Andres Intimates: a San Francisco Lingerie Legacy
This year I had the opportunity to visit the design and production studio of Andrés Intimates, a brand that has been creating lingerie locally here in San Francisco since 1978. This is a brand with a rich history, and it's heartening to see another space where truly local manufacturing is still succeeding. While touring the studio, I met the design team, flipped through color story and fabric books, and got a close look at the actual garments: slips, chemises, and robes from their archive as well as current production runs.
The core value of Andrés Intimates is tradition and it was evident throughout the studio. I love that their lookbook shoot is an homage to local manufacturing, shot in their actual studio space. Though the concept of shooting lingerie or gowns in an industrial setting is a bit trite, the fact that the location is actually the home of the brand really makes this shoot work for me. The juxtaposition isn't forced. Andrés Intimates is a brand that is very confident in what it is. As a well-established brand, they aren't edgy or experimental – they're sticking with styles and processes that are tried and true. While many of their garments are basic, the trick is that they are well-done and ethically made.
Sadly, the eponymous Andrés who launched the brand has passed on, but their current lead designer Alex Michael Snyder worked closely with him during his final years with the company. Alex pulls from their extensive archive of patterns for each collection. Using these classic designs, they develop the color story, sometimes pulling from their archive of original prints as well, or dyeing lace to match. While they're committed to using American-made lace, I have to admit that they pale in comparison to the luxe French laces many of my colleagues favor.
The San Francisco Bay Area does have a few factories where small and mass production takes place. Most of these are in more industrialized areas, like South San Francisco – which is, in fact, a separate city from SF proper. Andrés Intimates does on-site production for their own line, which I strongly believe is the best way to consistently ensure the highest quality product.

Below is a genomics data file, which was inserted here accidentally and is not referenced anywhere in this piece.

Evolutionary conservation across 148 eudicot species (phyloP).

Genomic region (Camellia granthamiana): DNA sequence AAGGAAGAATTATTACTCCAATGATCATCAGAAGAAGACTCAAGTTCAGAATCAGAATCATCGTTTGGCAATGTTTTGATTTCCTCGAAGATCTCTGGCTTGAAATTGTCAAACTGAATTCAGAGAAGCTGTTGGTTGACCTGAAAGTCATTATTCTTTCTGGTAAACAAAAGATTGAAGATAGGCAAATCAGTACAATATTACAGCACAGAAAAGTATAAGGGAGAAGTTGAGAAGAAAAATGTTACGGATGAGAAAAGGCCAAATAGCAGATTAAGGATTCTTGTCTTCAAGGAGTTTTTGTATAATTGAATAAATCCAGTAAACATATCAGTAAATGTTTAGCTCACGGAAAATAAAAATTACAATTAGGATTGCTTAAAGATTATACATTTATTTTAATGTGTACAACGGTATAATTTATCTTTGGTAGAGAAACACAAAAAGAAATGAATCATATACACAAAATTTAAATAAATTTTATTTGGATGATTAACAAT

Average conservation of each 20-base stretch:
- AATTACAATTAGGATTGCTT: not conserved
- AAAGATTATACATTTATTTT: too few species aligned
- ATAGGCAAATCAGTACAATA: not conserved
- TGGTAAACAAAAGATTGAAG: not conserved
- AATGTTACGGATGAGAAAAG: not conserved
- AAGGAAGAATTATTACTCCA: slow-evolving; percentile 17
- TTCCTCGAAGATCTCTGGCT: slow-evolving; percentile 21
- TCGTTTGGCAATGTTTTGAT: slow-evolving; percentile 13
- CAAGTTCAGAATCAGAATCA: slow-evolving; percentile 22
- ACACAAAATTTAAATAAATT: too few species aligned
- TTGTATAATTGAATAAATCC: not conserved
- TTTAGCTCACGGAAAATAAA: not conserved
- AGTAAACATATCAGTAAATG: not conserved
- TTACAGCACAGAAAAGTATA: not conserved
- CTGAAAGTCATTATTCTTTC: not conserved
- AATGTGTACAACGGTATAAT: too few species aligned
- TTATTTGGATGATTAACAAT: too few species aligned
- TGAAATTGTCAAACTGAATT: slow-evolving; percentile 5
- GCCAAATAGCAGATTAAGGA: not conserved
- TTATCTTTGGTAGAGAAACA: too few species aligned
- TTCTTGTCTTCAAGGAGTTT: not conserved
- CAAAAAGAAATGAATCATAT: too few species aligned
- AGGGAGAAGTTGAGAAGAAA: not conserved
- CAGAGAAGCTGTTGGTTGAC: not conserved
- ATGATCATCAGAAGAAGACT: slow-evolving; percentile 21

I discussed this a little bit in What Is the Difference between a Handmade and Mass-Produced Corset? Like Dark Garden, where I work part time, the design, management, and production team are all working in the same space. There's a higher level of oversight and the most experienced workers have been there literally decades --- one of the cutters at Andrés has been there for thirty years. The stitchers have been there for twenty years or more, making them experts on both the constituent construction techniques and each finished garment.
When a team is this good, it means that not only are fewer mistakes made, but any that slip through are more likely to be caught by another employee before the garment has completed its rounds through production to QC (quality control). As well as a highly skilled production team, the studio also houses the pattern archive, fabric and trims library, a triple-step zigzag machine, and other specialty equipment. As a patternmaker, I confess I was particularly wooed by the huge rack of neatly hung production patterns.
Of course, the advantages to on-site production don't stop at QC. Local production is good for the economy. Legacy studios like this provide job security for the craftspeople they hire, who may otherwise be hard pressed to find good work – especially in tech-struck, gentrified San Francisco. Safety and overtime laws and so forth protect American workers from the dark side of mass-production, seen with every factory collapse or child labor scandal in large-scale overseas factories.
The design style of Andrés Intimates is "transgenerational" --- they focus on simple silhouettes with a high level of care for fit and construction quality. Most of their garments are cut from sumptuous silk charmeuse with comfortable wearing ease, stitched with French seams and bias-bound necklines. Though this is an intimates/loungewear line, there's also a tacit understanding that some of what they produce will be worn as daywear, mixed with ready-to-wear garments.
The Circle Robe they gifted me has become a staple to top off my outfits. (Perhaps you remember seeing it in my Les Lunes bodysuits review, styled with a Made by Niki "String" skirt.) It's perfect retro-modern-boho-chic, and probably the most versatile piece of loungewear I own. Though occasionally the billowing sleeves are a bit cumbersome, it's incredibly fun to waft around in at home or at work. I fell in love with the coral color, which I think pairs beautifully with anything from black and grey to rich raspberry hues or even a striking teal, as shown above. It's worth noting that this piece appears to be a synthetic (not silk) chiffon and its seams are straight stitched and overlocked, not French. The synthetic fiber content is probably a blessing, though, considering the odd makeup smears I manage to have accumulated on one sleeve. The silk collar and cuffs are sewn on very tidily. Aside from the aforementioned smudges, it hasn't shown any signs of wear despite all its use and travel. The one time I snagged it, it was easy to tug the threads back into place.
What do you think of Andrés Intimates? Are you more likely to buy lingerie and loungwear that is domestically or locally produced?